To do this, Private Relay uses modern encryption and transport mechanisms to relay traffic from user devices through Apple and partner infrastructure before sending traffic to the destination website.
Apple has not yet commented on its own planned response, but we have reached out to the company and will update with any response.
Cloud services also included
Cloud storage services are also subjected to the new rules, though there would be little practical impact on Apple here. iCloud does not use end-to-end encryption, meaning that Apple holds a copy of your decryption key, and can therefore already comply with government demands for information.
Opinion | Textbook Piracy is Morally Justified
Aparna Lakkaraju, Opinions Editor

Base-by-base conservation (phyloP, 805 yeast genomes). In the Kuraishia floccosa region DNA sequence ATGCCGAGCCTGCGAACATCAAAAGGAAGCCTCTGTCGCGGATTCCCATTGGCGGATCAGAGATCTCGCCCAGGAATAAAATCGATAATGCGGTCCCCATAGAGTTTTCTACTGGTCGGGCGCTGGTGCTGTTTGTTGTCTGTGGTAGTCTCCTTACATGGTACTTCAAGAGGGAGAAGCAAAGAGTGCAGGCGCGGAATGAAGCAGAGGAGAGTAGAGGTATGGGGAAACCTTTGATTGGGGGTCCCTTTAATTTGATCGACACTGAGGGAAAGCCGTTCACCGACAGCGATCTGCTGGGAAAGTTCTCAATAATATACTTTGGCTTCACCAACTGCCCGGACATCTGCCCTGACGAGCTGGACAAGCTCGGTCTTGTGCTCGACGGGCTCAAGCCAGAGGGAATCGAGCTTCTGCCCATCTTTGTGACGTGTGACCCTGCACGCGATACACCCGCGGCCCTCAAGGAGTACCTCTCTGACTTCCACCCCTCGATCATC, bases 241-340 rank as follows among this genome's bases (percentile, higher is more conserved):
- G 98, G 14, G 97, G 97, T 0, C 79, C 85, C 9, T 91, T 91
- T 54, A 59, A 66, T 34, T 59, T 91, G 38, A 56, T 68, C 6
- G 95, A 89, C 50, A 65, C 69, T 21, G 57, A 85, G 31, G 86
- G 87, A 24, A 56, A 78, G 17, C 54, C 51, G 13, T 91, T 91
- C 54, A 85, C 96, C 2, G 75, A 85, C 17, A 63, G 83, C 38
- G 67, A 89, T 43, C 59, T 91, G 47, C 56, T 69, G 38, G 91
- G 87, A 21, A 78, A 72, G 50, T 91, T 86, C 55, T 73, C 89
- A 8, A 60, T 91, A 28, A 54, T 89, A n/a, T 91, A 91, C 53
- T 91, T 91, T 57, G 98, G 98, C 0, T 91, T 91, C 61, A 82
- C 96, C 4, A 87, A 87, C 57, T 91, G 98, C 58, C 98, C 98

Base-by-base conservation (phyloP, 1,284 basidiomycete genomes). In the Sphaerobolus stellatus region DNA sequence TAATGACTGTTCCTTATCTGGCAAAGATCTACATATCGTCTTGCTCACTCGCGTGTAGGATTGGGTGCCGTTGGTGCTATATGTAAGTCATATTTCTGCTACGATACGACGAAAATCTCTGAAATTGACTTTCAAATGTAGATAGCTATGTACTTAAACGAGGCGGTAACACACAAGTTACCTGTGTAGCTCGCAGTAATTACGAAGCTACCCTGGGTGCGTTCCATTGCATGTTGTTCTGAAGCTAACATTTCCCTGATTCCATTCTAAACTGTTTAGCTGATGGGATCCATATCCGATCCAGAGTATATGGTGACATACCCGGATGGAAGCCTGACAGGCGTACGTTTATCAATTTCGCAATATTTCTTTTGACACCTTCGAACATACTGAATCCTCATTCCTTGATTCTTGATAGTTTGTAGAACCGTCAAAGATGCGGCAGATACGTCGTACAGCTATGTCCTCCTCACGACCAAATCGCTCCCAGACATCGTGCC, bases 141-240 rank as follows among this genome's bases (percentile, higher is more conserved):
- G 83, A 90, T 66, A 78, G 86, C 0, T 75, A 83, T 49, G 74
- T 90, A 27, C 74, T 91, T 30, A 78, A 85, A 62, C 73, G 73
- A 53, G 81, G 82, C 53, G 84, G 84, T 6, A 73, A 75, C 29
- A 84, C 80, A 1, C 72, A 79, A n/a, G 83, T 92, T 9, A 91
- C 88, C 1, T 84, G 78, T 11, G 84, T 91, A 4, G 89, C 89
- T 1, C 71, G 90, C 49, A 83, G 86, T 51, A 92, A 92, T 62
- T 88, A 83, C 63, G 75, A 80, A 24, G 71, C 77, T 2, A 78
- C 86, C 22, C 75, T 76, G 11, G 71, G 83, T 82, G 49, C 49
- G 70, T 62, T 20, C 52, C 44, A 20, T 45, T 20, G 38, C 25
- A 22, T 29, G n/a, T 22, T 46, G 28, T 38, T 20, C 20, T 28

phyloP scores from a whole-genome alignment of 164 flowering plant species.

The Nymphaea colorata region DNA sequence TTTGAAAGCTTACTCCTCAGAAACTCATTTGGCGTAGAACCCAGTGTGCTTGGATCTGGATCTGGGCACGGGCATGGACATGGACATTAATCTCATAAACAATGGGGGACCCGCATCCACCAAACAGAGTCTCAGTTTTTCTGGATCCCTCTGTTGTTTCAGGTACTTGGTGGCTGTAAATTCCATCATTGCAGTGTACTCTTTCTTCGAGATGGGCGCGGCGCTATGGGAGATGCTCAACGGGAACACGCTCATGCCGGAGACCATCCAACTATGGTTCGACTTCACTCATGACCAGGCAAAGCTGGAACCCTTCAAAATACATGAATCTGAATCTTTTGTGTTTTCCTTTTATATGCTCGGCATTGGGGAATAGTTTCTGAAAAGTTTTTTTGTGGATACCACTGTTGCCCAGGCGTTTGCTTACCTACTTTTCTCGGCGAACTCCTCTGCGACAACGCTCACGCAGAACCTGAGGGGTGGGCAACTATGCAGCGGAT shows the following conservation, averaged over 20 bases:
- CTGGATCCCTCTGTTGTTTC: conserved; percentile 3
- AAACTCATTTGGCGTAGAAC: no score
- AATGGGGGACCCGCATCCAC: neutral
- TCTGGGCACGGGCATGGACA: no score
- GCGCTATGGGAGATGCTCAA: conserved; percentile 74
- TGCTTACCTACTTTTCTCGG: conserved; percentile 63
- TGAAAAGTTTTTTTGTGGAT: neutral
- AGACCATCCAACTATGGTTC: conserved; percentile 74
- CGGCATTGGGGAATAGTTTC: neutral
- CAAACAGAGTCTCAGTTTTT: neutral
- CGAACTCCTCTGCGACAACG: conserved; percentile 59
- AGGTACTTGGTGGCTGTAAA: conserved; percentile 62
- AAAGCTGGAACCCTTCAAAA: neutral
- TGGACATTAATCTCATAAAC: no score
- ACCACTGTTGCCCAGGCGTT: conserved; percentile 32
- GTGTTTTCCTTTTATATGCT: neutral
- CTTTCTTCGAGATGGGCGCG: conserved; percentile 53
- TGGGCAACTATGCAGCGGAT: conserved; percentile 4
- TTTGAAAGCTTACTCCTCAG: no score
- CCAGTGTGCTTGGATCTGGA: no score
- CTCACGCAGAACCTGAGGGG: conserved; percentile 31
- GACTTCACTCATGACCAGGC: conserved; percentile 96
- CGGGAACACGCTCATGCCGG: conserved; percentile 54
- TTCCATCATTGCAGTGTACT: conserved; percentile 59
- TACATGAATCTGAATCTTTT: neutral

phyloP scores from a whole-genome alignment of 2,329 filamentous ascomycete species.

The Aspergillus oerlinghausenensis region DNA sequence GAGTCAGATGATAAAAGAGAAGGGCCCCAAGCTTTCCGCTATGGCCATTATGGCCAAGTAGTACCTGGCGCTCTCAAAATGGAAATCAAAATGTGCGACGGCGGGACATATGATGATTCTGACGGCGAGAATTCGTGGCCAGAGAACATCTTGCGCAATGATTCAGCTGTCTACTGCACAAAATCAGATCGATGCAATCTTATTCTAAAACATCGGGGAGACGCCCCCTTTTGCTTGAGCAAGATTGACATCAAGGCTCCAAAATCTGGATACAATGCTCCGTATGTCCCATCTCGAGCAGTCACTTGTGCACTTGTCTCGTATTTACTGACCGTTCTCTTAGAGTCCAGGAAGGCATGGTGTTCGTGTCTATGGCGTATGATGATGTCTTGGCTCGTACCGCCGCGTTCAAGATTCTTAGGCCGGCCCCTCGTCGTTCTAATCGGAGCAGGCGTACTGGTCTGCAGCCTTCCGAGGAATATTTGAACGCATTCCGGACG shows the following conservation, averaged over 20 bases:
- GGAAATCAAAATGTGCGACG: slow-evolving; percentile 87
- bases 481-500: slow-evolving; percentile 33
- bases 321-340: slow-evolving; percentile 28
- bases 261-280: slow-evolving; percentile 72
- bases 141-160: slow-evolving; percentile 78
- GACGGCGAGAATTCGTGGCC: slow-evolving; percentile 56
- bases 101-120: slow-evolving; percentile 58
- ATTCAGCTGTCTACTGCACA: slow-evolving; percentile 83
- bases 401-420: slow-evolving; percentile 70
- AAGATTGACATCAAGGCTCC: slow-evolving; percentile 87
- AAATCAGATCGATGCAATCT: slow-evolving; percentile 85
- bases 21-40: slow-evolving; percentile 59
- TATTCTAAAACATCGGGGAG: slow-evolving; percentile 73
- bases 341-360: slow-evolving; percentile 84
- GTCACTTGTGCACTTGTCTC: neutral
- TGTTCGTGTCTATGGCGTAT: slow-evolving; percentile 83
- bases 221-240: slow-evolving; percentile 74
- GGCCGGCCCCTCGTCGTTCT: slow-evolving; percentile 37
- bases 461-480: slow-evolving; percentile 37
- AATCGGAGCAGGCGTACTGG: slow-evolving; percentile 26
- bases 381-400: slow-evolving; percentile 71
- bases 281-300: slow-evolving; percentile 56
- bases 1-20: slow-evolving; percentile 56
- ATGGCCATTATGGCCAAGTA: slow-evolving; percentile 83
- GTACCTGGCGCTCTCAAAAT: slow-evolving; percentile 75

The semester has begun, and it is evident from the long lines and empty shelves at the Illini Union Bookstore that textbooks are in high demand.
The beginning-of-the-semester scramble to purchase textbooks is a harrowing and financially draining experience for students across the nation. The average full-time undergraduate student pays around $1200 for books and supplies in one academic year.
Historically, students have attempted to cut down on these costs through multiple avenues, such as buying used textbooks or renting copies. One very popular — albeit unlawful — avenue amongst students is downloading PDF copies of textbooks from illegal sites online — also known as textbook piracy.
Copyright infringement, which textbook piracy falls under, is illegal and can result in fines ranging from $750 to $30,000, according to 17 U.S. Code 504.
Although pirating textbooks is against the law, textbook publishing companies have been financially exploiting students for decades — they are the criminals hiding in plain sight.
The textbook publishing industry made $7.85 billion in revenue in 2020 alone, and this market is dominated by the “big three” publishers: Pearson, McGraw Hill and Cengage.